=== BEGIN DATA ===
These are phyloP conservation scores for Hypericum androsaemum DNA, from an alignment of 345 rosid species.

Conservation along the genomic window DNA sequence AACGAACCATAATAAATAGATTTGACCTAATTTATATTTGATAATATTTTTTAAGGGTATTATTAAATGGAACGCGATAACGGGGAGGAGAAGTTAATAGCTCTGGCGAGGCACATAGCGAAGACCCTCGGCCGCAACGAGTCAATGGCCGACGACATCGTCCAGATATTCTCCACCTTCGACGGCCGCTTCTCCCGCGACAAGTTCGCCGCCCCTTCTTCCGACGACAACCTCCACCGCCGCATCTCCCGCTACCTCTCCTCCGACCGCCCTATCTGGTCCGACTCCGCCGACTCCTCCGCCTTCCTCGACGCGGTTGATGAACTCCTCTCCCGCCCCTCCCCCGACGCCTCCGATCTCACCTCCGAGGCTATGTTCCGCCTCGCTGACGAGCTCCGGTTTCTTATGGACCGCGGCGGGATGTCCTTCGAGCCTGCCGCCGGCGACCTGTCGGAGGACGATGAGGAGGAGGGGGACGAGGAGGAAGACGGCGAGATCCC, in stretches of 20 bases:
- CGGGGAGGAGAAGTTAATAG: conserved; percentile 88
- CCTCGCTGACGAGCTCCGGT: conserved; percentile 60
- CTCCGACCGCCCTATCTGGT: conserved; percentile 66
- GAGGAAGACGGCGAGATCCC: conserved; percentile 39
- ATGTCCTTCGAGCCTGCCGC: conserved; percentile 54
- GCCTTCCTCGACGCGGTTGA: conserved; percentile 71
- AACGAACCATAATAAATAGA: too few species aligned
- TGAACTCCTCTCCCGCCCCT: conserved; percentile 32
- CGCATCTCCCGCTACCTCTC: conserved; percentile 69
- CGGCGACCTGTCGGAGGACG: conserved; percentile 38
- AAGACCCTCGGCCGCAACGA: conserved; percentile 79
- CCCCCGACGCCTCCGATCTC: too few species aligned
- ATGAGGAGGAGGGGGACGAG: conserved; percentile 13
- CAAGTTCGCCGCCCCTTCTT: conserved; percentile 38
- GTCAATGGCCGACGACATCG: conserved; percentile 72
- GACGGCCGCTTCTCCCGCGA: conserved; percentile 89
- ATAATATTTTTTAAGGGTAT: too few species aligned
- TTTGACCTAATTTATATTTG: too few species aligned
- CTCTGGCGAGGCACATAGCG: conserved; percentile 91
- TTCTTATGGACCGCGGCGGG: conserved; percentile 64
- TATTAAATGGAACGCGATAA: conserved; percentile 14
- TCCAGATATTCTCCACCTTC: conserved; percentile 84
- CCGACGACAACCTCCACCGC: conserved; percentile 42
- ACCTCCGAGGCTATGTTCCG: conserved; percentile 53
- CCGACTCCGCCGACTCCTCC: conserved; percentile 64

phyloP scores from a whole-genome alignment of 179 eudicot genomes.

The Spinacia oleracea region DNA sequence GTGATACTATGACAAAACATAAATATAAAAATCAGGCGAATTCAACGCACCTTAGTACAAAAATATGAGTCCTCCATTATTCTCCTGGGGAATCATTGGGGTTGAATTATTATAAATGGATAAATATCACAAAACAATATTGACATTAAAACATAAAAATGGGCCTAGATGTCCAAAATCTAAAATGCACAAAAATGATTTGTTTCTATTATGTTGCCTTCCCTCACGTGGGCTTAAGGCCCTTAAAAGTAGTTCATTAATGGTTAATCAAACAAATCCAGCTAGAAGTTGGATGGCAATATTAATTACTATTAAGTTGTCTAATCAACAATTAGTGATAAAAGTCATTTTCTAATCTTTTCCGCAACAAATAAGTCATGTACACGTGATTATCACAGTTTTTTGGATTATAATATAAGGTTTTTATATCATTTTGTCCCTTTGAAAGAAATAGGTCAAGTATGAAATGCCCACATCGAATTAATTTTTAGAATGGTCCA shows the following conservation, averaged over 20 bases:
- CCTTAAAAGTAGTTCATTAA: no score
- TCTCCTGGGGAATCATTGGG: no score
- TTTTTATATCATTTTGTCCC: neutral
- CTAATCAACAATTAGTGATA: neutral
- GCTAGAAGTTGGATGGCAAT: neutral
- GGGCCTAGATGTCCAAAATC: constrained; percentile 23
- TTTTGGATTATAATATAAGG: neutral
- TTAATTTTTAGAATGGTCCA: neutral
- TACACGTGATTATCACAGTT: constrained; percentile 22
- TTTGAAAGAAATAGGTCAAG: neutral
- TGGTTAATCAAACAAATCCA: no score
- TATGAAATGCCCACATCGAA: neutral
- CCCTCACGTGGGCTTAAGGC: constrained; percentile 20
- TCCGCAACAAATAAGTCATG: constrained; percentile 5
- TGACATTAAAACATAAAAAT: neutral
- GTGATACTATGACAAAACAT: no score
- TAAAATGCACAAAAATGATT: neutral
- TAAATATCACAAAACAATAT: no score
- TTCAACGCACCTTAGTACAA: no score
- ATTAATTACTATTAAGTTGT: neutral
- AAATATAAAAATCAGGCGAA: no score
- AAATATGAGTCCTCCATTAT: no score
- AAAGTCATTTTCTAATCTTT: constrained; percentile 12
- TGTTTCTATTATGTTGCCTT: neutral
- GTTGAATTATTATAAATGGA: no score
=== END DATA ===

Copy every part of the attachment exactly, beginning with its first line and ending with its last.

These are phyloP conservation scores for Hypericum androsaemum DNA, from an alignment of 345 rosid species.

Conservation along the genomic window DNA sequence AACGAACCATAATAAATAGATTTGACCTAATTTATATTTGATAATATTTTTTAAGGGTATTATTAAATGGAACGCGATAACGGGGAGGAGAAGTTAATAGCTCTGGCGAGGCACATAGCGAAGACCCTCGGCCGCAACGAGTCAATGGCCGACGACATCGTCCAGATATTCTCCACCTTCGACGGCCGCTTCTCCCGCGACAAGTTCGCCGCCCCTTCTTCCGACGACAACCTCCACCGCCGCATCTCCCGCTACCTCTCCTCCGACCGCCCTATCTGGTCCGACTCCGCCGACTCCTCCGCCTTCCTCGACGCGGTTGATGAACTCCTCTCCCGCCCCTCCCCCGACGCCTCCGATCTCACCTCCGAGGCTATGTTCCGCCTCGCTGACGAGCTCCGGTTTCTTATGGACCGCGGCGGGATGTCCTTCGAGCCTGCCGCCGGCGACCTGTCGGAGGACGATGAGGAGGAGGGGGACGAGGAGGAAGACGGCGAGATCCC, in stretches of 20 bases:
- CGGGGAGGAGAAGTTAATAG: conserved; percentile 88
- CCTCGCTGACGAGCTCCGGT: conserved; percentile 60
- CTCCGACCGCCCTATCTGGT: conserved; percentile 66
- GAGGAAGACGGCGAGATCCC: conserved; percentile 39
- ATGTCCTTCGAGCCTGCCGC: conserved; percentile 54
- GCCTTCCTCGACGCGGTTGA: conserved; percentile 71
- AACGAACCATAATAAATAGA: too few species aligned
- TGAACTCCTCTCCCGCCCCT: conserved; percentile 32
- CGCATCTCCCGCTACCTCTC: conserved; percentile 69
- CGGCGACCTGTCGGAGGACG: conserved; percentile 38
- AAGACCCTCGGCCGCAACGA: conserved; percentile 79
- CCCCCGACGCCTCCGATCTC: too few species aligned
- ATGAGGAGGAGGGGGACGAG: conserved; percentile 13
- CAAGTTCGCCGCCCCTTCTT: conserved; percentile 38
- GTCAATGGCCGACGACATCG: conserved; percentile 72
- GACGGCCGCTTCTCCCGCGA: conserved; percentile 89
- ATAATATTTTTTAAGGGTAT: too few species aligned
- TTTGACCTAATTTATATTTG: too few species aligned
- CTCTGGCGAGGCACATAGCG: conserved; percentile 91
- TTCTTATGGACCGCGGCGGG: conserved; percentile 64
- TATTAAATGGAACGCGATAA: conserved; percentile 14
- TCCAGATATTCTCCACCTTC: conserved; percentile 84
- CCGACGACAACCTCCACCGC: conserved; percentile 42
- ACCTCCGAGGCTATGTTCCG: conserved; percentile 53
- CCGACTCCGCCGACTCCTCC: conserved; percentile 64

phyloP scores from a whole-genome alignment of 179 eudicot genomes.

The Spinacia oleracea region DNA sequence GTGATACTATGACAAAACATAAATATAAAAATCAGGCGAATTCAACGCACCTTAGTACAAAAATATGAGTCCTCCATTATTCTCCTGGGGAATCATTGGGGTTGAATTATTATAAATGGATAAATATCACAAAACAATATTGACATTAAAACATAAAAATGGGCCTAGATGTCCAAAATCTAAAATGCACAAAAATGATTTGTTTCTATTATGTTGCCTTCCCTCACGTGGGCTTAAGGCCCTTAAAAGTAGTTCATTAATGGTTAATCAAACAAATCCAGCTAGAAGTTGGATGGCAATATTAATTACTATTAAGTTGTCTAATCAACAATTAGTGATAAAAGTCATTTTCTAATCTTTTCCGCAACAAATAAGTCATGTACACGTGATTATCACAGTTTTTTGGATTATAATATAAGGTTTTTATATCATTTTGTCCCTTTGAAAGAAATAGGTCAAGTATGAAATGCCCACATCGAATTAATTTTTAGAATGGTCCA shows the following conservation, averaged over 20 bases:
- CCTTAAAAGTAGTTCATTAA: no score
- TCTCCTGGGGAATCATTGGG: no score
- TTTTTATATCATTTTGTCCC: neutral
- CTAATCAACAATTAGTGATA: neutral
- GCTAGAAGTTGGATGGCAAT: neutral
- GGGCCTAGATGTCCAAAATC: constrained; percentile 23
- TTTTGGATTATAATATAAGG: neutral
- TTAATTTTTAGAATGGTCCA: neutral
- TACACGTGATTATCACAGTT: constrained; percentile 22
- TTTGAAAGAAATAGGTCAAG: neutral
- TGGTTAATCAAACAAATCCA: no score
- TATGAAATGCCCACATCGAA: neutral
- CCCTCACGTGGGCTTAAGGC: constrained; percentile 20
- TCCGCAACAAATAAGTCATG: constrained; percentile 5
- TGACATTAAAACATAAAAAT: neutral
- GTGATACTATGACAAAACAT: no score
- TAAAATGCACAAAAATGATT: neutral
- TAAATATCACAAAACAATAT: no score
- TTCAACGCACCTTAGTACAA: no score
- ATTAATTACTATTAAGTTGT: neutral
- AAATATAAAAATCAGGCGAA: no score
- AAATATGAGTCCTCCATTAT: no score
- AAAGTCATTTTCTAATCTTT: constrained; percentile 12
- TGTTTCTATTATGTTGCCTT: neutral
- GTTGAATTATTATAAATGGA: no score